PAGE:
Jars of crystallised and runny honey on shelves

A Cupboard Full of Honey and Crystallisation

One Sticky Mess

What a sticky mess this is! I hope everyone reading this blog stays well over the next few months. With all this time indoors self-isolating some of you may find yourselves raiding the kitchen cupboards. I did this at my mum’s house in London. She had A LOT of honey. We made a tower. Below I discuss why it’s great to have some kitchen cupboard honey and what to do if it has crystallised.

So why is it a great product to find in your cupboard? Here are three reasons:

  1. It doesn’t spoil. Edible honey was found in Egypt’s pyramids, dating back 3000 years
  2. It has natural antibacterial properties. Say you’re stuck indoors and you cut your finger but you don’t have any plasters? Fret not! Honey can help in wound healing.
  3. It is a great ingredient to add to food and drink. From honey on toast to a nice hot toddy, it is perfect for these self-isolating times.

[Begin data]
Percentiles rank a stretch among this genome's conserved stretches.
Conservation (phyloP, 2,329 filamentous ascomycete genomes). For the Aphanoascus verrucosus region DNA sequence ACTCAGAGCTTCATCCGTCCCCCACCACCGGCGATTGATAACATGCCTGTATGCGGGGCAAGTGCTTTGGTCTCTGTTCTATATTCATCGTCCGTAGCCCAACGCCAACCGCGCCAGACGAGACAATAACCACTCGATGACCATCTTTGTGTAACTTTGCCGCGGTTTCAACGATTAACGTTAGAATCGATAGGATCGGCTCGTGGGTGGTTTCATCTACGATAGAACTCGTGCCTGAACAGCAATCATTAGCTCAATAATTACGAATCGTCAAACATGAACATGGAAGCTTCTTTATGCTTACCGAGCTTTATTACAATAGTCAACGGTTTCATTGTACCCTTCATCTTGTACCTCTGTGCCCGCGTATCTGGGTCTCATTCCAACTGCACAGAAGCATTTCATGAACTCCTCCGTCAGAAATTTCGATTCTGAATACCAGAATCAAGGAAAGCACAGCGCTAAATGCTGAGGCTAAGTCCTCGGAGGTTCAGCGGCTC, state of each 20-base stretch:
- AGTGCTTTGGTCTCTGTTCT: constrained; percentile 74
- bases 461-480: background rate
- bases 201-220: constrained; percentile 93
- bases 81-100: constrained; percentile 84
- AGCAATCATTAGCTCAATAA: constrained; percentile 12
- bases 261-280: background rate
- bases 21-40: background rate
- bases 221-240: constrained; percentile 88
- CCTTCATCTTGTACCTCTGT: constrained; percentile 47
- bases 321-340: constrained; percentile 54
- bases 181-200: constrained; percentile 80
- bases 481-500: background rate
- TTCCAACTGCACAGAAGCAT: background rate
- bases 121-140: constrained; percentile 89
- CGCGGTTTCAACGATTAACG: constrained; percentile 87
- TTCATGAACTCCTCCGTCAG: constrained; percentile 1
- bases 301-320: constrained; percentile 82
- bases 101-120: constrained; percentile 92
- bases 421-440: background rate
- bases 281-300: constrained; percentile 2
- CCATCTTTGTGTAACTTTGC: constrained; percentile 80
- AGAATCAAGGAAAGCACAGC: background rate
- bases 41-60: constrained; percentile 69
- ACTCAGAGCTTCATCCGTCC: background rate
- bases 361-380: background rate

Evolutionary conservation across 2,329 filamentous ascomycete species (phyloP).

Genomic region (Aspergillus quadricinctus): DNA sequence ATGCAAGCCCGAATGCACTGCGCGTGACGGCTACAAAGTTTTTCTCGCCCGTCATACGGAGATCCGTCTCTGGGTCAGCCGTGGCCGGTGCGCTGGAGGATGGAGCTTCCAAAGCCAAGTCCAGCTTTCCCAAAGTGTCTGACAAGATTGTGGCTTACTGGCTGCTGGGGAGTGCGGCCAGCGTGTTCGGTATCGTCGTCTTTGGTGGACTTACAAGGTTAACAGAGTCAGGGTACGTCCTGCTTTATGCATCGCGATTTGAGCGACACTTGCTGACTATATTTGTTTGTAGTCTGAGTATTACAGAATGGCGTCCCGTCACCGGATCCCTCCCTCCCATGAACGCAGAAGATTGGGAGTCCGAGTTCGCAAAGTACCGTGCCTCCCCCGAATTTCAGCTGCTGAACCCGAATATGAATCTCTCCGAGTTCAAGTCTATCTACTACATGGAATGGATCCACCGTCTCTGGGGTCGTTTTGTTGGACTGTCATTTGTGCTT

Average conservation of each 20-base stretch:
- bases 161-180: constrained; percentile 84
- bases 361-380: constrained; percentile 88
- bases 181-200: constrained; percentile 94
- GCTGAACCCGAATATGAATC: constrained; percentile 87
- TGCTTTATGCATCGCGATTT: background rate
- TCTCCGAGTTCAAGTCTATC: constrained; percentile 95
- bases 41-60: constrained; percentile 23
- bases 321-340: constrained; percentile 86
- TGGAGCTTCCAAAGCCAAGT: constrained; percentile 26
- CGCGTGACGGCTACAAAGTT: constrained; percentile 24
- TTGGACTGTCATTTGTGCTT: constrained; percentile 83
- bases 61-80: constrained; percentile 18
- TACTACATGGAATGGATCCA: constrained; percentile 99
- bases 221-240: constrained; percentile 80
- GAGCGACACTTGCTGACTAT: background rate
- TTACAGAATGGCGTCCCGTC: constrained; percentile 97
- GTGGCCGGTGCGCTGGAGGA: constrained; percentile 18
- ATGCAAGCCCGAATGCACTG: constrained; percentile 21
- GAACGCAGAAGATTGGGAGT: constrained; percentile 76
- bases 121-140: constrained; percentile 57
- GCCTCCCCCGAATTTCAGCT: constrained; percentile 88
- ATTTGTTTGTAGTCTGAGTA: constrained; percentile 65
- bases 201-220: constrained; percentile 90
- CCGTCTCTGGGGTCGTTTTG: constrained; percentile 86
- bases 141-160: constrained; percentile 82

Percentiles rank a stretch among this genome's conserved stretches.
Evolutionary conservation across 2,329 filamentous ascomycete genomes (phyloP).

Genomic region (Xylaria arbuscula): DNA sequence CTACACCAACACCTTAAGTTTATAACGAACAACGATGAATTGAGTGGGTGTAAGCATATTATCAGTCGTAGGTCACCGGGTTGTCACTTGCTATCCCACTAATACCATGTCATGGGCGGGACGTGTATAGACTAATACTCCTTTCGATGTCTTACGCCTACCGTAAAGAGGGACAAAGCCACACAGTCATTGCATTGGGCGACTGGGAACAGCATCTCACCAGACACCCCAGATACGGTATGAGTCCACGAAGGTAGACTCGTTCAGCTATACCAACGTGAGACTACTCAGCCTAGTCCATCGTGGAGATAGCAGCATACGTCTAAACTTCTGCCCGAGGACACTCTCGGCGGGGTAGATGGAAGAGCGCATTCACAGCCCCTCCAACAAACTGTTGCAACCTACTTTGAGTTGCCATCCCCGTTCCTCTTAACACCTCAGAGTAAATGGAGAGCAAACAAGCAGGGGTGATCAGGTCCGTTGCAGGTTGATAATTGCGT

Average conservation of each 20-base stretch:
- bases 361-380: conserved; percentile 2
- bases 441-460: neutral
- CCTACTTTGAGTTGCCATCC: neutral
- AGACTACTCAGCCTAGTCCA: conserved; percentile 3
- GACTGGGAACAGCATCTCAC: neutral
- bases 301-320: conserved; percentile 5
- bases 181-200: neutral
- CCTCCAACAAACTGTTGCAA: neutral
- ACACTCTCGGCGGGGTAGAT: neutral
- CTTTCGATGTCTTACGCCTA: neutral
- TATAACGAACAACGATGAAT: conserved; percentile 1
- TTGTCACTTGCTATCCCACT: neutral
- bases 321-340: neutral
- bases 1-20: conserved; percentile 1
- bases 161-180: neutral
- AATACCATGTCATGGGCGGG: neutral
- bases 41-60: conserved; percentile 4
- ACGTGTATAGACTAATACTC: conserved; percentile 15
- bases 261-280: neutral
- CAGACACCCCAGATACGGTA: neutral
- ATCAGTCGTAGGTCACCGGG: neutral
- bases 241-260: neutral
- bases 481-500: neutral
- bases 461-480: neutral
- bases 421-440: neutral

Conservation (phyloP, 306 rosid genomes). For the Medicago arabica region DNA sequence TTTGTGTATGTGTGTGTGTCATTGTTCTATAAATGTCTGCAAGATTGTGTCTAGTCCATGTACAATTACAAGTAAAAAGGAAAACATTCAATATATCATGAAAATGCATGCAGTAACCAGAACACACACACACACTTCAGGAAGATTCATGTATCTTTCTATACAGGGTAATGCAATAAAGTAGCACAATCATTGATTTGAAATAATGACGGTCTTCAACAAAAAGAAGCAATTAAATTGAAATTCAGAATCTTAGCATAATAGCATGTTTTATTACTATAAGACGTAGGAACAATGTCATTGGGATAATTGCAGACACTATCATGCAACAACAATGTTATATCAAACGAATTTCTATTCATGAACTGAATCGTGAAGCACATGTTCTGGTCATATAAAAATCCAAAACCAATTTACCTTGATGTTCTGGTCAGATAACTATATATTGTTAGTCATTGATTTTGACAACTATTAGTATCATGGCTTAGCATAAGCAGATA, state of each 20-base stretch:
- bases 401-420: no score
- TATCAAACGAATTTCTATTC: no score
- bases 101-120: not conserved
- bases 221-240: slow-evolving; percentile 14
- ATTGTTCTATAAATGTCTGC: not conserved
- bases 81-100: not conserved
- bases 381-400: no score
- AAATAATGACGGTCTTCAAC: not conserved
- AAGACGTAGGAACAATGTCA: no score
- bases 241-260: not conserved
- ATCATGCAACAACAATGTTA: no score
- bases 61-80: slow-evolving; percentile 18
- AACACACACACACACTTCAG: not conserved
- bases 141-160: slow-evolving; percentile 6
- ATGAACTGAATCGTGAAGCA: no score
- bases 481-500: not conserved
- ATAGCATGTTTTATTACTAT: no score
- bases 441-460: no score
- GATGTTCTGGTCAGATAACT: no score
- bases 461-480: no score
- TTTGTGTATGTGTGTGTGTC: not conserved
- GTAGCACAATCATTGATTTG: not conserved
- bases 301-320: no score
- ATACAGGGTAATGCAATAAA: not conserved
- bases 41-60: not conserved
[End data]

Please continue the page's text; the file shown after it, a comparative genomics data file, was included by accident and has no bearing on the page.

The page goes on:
At The Scottish Bee Company we love using our honey in recipes, feel free to get in touch and share your own!

Crystallisation – Has your honey crystallised?

If you find old honey in your cupboard it may have crystallised. This is not a problem. In fact crystallisation is a natural process and the honey is still completely edible. I love crystallised honey on toast but I understand that it’s not for everyone.

It’s very easy to de-crystallise your stores. Take the lid off the jar, pop it in a bowl of warm (not boiling) water and stir occasionally. Eventually it will reach a smooth consistency. Just be careful not to overheat as this will damage the natural nutrients.

Stay safe!

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